Why would anyone sponsor the big movie companies with their bandwidth, storage and cpu power? I fail to see why anyone would want to do that without receiving a piece of the action, i.e. monetary compensation. This is just a plot by the movie companies to be able to sell movies and have the users pay for the infrastructure.

    • Re: (Score:2, Interesting)

      by sikandril (924466)
      This is what big media fails to see - the key issue is high bandwidth, high quality content. Give us DRM free, DVD quality downloads which stream consistently at 350 KB per second and we'll be happy to pay 1-4$ per movie. Oh you want more? Sorry chump, times have changed and your product has devaluated. You need to give me something which is easier and better than searching for a torrent, waiting for the download, taking the risk of a defective / low quality file etc. It ain't rocket science.
    • I agree, although I suspect they might have a number of permanent seeder clients out on the net to maintain the swarm at any given moment. Otherwise someone might purchase "Gigli" and nobody would have it. I guess they're paying for those seeders, but it does seem a little unwholesome.

      The other thing I was thinking, if each of these movies are DRMed, doesn't that mean each movie is unique, making them pointless to try and Bittorrent? Or is it more that the movie is encrypted with a given key, and your DRM p
  • by ZwJGR (1014973)
    Why are they bothering to sell files over bittorrent?

    Bittorrent is by definition a "Peer-to-Peer" protocol.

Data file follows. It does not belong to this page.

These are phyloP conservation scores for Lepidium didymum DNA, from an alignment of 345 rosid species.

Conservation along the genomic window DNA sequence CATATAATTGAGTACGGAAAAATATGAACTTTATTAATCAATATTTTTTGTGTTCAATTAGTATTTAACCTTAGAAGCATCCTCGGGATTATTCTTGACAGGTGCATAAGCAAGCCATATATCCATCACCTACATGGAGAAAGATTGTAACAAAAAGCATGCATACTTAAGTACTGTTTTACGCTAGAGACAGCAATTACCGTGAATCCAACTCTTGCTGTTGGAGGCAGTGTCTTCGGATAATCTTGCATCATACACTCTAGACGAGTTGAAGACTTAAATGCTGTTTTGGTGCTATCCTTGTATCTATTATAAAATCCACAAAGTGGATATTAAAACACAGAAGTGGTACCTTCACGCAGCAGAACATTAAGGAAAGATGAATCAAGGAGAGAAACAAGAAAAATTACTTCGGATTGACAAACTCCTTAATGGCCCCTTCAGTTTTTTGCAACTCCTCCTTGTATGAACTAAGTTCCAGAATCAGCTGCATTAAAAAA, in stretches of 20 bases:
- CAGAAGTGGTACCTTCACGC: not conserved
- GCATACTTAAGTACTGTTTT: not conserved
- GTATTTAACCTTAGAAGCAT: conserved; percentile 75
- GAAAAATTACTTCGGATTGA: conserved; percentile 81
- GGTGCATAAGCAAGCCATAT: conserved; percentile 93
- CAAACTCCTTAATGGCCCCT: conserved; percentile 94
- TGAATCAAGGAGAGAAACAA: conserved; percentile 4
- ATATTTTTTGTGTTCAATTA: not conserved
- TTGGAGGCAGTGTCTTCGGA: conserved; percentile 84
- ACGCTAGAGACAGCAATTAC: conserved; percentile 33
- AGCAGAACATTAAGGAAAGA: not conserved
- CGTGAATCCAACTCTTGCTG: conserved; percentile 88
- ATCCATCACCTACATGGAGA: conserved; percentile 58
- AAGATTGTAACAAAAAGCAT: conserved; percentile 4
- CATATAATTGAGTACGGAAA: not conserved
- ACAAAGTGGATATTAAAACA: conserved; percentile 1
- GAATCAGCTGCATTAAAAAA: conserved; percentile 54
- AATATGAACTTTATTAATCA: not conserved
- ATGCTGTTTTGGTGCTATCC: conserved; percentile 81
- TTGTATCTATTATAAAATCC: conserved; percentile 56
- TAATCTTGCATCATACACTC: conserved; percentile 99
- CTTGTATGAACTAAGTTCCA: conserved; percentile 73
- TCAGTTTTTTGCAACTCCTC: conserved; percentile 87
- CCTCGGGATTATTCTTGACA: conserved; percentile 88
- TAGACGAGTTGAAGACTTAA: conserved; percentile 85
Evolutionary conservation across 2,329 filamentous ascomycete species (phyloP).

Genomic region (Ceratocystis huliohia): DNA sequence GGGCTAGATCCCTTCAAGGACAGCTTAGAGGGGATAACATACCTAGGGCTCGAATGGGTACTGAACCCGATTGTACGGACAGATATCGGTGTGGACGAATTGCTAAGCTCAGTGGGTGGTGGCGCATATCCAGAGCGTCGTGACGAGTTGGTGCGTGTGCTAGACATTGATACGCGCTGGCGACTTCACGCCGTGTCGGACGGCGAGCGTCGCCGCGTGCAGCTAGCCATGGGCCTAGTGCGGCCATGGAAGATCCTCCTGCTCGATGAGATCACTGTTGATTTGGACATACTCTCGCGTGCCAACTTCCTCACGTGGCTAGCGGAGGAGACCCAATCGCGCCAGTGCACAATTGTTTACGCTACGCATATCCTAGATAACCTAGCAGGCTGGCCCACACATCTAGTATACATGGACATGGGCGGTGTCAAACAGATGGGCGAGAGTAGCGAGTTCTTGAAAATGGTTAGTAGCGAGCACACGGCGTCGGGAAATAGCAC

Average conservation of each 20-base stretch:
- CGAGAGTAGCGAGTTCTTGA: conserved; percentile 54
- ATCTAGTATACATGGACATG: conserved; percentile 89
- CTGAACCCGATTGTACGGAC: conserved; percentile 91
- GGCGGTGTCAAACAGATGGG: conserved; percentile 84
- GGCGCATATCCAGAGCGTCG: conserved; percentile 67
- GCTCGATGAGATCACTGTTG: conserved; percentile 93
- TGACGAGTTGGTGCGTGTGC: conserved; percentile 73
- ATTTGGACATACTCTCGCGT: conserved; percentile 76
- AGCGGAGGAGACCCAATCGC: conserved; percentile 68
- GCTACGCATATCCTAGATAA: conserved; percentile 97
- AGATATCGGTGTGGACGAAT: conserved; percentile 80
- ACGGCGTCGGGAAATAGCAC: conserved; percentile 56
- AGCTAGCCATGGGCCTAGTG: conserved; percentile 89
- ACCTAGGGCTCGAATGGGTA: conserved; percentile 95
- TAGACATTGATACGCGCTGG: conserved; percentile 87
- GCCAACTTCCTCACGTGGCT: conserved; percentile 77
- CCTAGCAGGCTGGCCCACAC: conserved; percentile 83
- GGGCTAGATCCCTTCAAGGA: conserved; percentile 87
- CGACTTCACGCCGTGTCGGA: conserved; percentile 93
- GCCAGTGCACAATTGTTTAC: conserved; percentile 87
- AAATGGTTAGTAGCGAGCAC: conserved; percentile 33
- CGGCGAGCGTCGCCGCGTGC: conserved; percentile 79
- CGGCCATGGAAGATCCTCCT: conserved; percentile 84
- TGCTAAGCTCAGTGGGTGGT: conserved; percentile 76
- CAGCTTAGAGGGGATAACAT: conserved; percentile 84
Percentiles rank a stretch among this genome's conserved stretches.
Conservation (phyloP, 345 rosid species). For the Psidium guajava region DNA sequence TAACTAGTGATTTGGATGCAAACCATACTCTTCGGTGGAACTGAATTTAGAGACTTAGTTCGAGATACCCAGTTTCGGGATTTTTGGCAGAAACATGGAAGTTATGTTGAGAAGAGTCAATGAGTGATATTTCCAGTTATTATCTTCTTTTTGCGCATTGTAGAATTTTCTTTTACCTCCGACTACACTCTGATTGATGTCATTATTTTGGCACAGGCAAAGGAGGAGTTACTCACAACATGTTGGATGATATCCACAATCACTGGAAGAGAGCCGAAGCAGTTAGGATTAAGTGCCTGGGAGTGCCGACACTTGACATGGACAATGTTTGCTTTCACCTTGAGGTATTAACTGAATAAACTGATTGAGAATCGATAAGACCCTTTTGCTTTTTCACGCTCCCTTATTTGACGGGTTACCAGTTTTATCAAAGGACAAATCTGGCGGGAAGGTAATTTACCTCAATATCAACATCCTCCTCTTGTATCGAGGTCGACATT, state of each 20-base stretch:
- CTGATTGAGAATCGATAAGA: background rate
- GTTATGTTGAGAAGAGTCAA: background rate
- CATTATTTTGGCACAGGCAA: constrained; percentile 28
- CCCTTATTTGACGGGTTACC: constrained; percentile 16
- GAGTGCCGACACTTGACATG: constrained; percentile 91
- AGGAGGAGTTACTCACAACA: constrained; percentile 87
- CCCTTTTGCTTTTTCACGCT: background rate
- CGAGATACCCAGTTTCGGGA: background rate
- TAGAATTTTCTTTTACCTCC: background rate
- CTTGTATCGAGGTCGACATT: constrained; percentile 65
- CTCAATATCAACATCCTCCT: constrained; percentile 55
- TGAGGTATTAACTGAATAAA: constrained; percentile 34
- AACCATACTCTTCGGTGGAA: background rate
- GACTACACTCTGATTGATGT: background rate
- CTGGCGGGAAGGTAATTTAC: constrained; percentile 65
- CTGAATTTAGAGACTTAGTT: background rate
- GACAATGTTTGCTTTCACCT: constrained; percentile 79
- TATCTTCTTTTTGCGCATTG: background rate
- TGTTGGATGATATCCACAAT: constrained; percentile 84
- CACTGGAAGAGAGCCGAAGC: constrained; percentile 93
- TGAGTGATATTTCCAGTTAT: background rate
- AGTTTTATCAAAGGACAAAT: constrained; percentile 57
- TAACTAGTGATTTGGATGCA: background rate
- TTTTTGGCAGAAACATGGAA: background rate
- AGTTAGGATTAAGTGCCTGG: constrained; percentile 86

--- There are no peers ---
    There are only the clients and the source.
    Hence it would be infinitely simpler to just use a perfectly ordinary HTTP (or whatever), download service from the source to the client, client--server.

    Bittorent is perfect for downloading the latest ultra-popular freshly pirated movie, or downloading all six Slackware 11 isos at high speed (as there were so many peers after it was re
  • As long as you're using Windows and IE, Netflix's Watch Now [engadget.com] offering is superb. It's worked 100% of the time for me. Though I'm no fan of DRM, Netflix took Microsoft's DRM and built something superb. If you want to see what it looks like, you can watch this video [hackingnetflix.com]
  • Um -- when was BitTorrent not legit?
  • by Anonymous Coward on Wednesday February 28, 2007 @10:46PM (#18190482)
    So I decided to go legit. Been working on a windows laptop lately so the OS restriction wasn't stopping me from enjoying the brave world of new media downloads.